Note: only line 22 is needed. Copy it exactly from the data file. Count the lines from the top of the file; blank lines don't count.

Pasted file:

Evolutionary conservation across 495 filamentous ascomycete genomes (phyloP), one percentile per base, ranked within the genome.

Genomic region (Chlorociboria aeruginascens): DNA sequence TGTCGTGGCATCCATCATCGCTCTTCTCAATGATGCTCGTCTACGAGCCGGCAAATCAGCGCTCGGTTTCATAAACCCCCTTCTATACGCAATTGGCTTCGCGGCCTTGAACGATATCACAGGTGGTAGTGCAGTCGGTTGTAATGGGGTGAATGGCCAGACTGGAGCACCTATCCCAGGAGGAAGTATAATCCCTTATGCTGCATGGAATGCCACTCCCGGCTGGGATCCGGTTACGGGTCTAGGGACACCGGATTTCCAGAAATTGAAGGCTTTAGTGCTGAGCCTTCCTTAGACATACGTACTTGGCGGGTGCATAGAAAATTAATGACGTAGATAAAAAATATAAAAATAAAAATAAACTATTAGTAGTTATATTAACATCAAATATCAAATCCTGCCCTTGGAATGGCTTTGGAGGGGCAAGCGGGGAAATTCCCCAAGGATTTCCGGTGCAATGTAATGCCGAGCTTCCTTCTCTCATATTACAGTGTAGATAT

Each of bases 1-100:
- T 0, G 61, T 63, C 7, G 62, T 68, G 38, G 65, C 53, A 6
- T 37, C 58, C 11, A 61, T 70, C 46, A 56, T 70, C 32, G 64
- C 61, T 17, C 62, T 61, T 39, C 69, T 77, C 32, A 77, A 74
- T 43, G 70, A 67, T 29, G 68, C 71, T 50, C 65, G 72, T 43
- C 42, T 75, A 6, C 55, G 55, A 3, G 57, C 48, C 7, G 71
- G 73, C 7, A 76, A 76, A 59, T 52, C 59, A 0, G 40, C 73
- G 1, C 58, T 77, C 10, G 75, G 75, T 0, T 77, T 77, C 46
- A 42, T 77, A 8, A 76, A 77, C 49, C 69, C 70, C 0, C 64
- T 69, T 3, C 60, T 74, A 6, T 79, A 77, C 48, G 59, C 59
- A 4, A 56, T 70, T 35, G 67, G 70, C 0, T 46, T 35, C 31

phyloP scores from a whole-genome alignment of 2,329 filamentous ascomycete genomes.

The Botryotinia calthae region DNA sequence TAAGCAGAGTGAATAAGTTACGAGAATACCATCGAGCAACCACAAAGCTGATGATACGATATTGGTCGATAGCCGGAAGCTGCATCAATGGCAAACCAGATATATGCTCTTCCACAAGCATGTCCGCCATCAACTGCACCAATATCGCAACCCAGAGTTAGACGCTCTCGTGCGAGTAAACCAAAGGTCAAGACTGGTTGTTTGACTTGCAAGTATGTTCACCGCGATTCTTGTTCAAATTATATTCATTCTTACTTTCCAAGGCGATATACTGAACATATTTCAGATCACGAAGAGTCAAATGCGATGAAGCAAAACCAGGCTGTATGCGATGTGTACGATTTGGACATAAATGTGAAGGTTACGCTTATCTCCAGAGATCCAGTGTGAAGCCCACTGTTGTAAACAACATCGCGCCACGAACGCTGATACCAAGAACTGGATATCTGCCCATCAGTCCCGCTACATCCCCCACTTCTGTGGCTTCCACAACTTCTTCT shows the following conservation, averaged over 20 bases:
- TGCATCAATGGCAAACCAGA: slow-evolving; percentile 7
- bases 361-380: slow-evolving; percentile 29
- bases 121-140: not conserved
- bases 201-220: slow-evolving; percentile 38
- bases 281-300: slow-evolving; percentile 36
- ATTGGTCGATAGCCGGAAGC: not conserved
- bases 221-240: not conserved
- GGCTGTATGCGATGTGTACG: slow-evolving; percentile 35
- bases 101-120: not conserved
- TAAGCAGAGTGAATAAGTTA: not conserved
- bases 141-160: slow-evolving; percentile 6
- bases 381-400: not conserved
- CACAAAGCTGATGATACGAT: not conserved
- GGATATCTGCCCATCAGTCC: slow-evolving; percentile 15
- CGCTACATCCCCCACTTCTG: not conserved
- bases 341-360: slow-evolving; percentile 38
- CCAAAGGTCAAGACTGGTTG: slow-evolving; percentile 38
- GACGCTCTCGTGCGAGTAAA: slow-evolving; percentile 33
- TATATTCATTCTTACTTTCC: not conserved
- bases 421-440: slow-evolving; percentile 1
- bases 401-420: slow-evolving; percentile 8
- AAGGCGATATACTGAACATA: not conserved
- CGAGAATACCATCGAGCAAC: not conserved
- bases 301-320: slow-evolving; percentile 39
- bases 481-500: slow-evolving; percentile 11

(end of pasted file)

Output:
- bases 221-240: not conserved